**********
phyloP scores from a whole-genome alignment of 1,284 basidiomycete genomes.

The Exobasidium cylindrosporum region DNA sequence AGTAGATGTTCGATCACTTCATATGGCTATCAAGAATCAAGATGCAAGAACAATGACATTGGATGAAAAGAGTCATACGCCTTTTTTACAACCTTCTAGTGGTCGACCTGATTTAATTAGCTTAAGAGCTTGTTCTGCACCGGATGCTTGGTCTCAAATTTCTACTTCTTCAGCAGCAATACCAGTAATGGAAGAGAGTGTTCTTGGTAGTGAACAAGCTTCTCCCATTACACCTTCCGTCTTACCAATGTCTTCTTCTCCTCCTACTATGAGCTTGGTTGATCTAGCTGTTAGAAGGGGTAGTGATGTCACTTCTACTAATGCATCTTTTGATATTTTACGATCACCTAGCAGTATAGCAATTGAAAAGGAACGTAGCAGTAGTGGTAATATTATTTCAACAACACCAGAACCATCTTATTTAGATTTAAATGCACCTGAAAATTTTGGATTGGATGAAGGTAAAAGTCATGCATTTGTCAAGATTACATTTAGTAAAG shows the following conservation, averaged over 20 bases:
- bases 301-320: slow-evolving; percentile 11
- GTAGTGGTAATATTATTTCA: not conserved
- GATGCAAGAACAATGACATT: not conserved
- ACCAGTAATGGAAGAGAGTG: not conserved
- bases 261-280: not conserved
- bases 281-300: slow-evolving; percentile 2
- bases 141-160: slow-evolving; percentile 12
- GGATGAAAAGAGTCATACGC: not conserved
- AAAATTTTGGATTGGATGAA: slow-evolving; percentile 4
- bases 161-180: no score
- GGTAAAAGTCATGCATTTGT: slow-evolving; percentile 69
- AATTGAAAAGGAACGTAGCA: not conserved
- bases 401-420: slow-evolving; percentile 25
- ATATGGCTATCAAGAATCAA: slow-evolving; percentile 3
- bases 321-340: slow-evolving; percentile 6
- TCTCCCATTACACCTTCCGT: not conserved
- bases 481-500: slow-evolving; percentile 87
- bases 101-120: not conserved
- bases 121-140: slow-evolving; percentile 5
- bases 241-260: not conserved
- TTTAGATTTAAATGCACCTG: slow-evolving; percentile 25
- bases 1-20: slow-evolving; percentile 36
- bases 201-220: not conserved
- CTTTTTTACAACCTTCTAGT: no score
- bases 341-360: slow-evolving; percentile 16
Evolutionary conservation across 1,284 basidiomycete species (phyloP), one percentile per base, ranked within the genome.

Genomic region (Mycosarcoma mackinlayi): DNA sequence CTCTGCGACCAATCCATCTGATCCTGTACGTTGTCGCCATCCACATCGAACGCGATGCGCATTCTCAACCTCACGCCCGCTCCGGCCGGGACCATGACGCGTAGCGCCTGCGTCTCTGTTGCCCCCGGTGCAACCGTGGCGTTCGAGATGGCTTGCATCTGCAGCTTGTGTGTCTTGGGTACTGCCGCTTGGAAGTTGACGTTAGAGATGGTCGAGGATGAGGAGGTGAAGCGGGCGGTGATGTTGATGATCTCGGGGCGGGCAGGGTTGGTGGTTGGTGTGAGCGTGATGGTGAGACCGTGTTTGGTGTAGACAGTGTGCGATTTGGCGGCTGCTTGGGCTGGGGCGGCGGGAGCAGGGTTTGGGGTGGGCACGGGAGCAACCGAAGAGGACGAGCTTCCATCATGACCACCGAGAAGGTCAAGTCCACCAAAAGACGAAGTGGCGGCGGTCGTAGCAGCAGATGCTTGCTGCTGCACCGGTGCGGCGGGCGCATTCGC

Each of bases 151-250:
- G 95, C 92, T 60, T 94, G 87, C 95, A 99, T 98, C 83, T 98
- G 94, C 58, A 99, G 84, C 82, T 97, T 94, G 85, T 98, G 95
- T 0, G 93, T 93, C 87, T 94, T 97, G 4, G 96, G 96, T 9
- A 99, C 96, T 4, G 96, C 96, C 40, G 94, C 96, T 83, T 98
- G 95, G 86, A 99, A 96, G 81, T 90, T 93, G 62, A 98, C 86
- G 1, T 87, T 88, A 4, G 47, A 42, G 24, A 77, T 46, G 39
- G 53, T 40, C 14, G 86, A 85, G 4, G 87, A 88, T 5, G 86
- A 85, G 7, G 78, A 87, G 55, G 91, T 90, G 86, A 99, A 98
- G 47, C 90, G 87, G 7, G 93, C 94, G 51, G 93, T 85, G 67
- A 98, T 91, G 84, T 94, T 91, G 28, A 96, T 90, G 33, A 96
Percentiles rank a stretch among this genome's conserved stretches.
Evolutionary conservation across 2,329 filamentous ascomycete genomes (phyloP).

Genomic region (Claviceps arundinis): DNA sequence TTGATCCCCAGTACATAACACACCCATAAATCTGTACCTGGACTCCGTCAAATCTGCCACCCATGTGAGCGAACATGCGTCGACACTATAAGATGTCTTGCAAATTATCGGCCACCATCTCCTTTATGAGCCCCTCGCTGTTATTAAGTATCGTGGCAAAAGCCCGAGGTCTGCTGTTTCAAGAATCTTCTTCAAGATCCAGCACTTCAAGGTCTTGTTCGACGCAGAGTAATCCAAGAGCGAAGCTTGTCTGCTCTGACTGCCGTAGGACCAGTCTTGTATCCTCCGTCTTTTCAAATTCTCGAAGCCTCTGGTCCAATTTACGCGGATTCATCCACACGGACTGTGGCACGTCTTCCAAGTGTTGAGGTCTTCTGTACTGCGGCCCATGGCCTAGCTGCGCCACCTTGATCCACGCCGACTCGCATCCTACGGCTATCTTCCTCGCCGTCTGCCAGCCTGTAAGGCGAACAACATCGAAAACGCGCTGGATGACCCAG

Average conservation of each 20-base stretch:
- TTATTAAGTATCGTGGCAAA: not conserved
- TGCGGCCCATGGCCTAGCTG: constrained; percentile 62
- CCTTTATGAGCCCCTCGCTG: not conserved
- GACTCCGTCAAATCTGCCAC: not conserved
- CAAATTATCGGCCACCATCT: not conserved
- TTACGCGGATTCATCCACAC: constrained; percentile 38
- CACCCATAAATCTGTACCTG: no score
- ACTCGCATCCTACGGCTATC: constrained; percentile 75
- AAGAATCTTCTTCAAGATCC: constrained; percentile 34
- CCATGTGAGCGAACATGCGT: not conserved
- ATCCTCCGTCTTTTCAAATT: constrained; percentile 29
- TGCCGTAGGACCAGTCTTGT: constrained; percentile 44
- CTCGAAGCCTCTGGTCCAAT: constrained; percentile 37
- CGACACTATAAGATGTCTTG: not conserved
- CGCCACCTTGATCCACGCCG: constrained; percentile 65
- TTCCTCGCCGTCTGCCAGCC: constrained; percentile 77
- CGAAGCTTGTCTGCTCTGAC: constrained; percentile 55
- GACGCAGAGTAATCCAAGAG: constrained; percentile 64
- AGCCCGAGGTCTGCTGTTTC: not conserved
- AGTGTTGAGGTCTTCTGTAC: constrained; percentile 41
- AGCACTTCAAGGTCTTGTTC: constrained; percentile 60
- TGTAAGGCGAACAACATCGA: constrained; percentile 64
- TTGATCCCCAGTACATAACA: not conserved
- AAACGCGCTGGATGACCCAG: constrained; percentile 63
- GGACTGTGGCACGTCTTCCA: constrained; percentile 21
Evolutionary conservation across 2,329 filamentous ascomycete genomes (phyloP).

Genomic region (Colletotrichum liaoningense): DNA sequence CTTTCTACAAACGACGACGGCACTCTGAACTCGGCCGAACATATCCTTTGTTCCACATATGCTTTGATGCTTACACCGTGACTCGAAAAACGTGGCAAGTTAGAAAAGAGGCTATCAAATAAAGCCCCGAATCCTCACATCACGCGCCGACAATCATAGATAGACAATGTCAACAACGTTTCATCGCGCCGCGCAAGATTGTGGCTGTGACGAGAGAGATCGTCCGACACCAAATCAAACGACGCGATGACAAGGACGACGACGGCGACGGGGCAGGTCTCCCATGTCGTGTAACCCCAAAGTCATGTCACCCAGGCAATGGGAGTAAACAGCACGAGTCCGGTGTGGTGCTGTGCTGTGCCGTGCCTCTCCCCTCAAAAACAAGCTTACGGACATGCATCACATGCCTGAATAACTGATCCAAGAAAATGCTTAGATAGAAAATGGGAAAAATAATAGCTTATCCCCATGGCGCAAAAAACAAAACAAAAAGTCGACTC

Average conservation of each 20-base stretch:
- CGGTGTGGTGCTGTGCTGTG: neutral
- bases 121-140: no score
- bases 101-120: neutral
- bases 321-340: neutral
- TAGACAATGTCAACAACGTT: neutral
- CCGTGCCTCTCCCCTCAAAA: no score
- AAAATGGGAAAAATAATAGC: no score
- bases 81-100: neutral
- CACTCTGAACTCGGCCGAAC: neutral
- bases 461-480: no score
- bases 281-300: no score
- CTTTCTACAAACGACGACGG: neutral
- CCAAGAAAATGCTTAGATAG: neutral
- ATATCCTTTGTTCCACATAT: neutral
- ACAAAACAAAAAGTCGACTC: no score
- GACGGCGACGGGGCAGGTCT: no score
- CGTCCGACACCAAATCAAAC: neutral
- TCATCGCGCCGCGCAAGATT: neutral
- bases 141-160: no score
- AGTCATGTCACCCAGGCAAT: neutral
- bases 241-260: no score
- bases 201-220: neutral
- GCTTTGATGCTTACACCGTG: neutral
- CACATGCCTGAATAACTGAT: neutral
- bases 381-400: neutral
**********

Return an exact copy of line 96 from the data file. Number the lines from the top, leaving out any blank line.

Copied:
- CACATGCCTGAATAACTGAT: neutral